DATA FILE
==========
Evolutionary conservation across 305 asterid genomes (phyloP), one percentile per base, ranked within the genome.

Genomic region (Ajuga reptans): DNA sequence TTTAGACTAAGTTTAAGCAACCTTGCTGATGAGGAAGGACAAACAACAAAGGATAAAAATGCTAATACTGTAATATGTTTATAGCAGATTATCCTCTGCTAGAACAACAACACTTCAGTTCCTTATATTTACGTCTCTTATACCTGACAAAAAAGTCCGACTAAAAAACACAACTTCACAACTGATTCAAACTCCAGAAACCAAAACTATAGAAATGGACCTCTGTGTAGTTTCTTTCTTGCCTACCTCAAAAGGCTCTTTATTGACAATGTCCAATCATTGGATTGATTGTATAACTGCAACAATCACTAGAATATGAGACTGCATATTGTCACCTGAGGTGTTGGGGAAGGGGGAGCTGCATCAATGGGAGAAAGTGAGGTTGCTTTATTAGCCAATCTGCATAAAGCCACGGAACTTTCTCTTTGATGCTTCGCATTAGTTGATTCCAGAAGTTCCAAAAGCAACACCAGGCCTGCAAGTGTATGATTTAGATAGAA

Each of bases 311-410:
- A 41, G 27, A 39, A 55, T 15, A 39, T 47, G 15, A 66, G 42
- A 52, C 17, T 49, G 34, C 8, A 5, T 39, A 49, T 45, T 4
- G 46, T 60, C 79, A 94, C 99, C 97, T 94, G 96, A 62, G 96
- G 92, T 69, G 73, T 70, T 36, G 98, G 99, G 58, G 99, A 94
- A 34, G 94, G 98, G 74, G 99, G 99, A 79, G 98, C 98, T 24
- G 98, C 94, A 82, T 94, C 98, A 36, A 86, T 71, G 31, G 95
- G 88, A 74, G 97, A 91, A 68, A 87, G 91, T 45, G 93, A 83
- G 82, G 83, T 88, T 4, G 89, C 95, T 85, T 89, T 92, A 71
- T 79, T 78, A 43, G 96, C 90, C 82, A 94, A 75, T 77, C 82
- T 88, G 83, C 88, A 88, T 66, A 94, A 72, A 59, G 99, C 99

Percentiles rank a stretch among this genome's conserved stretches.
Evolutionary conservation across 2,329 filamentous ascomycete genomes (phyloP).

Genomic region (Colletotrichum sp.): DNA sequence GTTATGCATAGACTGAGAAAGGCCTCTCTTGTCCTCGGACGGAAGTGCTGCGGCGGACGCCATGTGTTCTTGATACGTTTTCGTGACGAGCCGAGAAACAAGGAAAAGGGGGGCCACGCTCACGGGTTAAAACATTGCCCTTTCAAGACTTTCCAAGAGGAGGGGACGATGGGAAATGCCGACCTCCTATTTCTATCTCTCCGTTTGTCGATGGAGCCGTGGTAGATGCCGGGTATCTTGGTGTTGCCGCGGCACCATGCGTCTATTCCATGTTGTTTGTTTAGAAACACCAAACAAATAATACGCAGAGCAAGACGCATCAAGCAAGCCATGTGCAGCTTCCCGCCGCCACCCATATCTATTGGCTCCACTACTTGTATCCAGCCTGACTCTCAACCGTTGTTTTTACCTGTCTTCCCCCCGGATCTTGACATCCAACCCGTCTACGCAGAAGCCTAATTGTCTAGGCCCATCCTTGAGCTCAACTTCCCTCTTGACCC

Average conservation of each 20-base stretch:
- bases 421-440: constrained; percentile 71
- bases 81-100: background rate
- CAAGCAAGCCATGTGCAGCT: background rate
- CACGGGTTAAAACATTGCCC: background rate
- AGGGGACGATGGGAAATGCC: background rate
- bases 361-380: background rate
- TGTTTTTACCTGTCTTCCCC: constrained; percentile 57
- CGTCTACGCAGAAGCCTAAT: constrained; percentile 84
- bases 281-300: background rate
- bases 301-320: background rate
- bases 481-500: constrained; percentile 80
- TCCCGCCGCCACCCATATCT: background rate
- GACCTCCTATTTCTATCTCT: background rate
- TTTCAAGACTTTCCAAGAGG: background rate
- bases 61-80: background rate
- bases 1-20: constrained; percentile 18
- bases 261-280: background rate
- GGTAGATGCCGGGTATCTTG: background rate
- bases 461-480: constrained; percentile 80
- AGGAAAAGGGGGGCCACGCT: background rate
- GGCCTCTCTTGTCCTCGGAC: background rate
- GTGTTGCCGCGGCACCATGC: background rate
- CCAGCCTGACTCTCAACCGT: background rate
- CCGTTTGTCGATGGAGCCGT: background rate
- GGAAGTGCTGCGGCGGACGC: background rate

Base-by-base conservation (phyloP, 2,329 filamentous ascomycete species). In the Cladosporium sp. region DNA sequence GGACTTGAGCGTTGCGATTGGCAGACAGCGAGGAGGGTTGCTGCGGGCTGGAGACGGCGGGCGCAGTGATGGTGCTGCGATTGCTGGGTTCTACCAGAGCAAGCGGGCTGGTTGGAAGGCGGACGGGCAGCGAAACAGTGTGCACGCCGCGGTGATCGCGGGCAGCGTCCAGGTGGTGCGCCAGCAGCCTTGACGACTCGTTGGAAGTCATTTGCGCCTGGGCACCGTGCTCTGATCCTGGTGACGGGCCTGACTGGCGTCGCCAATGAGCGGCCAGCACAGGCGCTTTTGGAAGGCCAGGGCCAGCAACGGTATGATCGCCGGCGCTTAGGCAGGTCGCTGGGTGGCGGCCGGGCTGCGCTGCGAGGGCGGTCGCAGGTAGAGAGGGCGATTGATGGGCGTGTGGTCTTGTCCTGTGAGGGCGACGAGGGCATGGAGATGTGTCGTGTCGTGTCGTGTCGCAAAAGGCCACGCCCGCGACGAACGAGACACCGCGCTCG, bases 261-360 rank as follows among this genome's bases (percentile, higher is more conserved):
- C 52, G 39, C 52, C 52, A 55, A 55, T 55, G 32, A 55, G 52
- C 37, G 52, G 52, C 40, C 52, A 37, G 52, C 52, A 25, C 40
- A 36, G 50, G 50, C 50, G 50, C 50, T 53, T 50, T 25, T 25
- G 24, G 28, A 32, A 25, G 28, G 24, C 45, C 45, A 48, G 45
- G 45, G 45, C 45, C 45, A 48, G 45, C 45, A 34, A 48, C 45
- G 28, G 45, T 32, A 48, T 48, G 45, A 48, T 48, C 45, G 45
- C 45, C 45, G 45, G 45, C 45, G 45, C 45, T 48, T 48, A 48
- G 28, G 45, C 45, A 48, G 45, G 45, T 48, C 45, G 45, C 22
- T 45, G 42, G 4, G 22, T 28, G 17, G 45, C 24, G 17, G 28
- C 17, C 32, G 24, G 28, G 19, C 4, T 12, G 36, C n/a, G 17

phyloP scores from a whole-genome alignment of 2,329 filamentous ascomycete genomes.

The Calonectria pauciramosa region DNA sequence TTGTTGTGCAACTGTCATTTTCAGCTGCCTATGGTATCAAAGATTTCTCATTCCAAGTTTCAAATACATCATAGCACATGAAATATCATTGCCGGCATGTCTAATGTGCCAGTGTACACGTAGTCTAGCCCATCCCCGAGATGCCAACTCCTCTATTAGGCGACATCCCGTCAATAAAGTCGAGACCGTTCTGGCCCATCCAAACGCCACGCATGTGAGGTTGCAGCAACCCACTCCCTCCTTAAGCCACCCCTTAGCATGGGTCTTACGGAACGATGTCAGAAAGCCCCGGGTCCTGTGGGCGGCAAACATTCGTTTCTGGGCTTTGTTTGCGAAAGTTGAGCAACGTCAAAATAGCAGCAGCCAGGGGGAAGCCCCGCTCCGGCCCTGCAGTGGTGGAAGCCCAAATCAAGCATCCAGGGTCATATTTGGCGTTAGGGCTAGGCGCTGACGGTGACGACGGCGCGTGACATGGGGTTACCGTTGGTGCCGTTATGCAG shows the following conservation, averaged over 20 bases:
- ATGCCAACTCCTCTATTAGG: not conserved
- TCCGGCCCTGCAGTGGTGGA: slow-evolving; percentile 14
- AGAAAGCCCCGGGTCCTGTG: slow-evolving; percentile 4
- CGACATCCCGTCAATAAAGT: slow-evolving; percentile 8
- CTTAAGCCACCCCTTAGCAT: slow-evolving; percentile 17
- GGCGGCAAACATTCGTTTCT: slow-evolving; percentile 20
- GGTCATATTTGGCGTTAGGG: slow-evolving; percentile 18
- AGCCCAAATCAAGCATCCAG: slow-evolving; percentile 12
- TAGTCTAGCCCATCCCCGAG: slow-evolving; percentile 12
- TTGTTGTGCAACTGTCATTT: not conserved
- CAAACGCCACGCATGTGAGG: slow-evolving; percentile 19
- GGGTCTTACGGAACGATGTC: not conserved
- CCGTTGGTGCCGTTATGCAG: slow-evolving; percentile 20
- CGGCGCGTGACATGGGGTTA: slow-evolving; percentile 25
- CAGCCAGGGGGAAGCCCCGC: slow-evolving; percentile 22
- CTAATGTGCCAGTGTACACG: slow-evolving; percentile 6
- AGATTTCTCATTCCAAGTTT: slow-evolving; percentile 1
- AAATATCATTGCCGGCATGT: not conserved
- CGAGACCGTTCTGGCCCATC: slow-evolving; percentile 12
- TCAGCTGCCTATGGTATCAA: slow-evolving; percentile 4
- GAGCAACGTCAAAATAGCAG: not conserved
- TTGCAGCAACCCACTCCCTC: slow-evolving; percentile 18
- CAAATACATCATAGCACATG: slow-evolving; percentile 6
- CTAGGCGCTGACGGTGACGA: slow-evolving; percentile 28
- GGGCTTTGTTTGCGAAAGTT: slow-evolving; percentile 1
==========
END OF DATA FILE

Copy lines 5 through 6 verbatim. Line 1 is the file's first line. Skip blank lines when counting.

- A 52, C 17, T 49, G 34, C 8, A 5, T 39, A 49, T 45, T 4
- G 46, T 60, C 79, A 94, C 99, C 97, T 94, G 96, A 62, G 96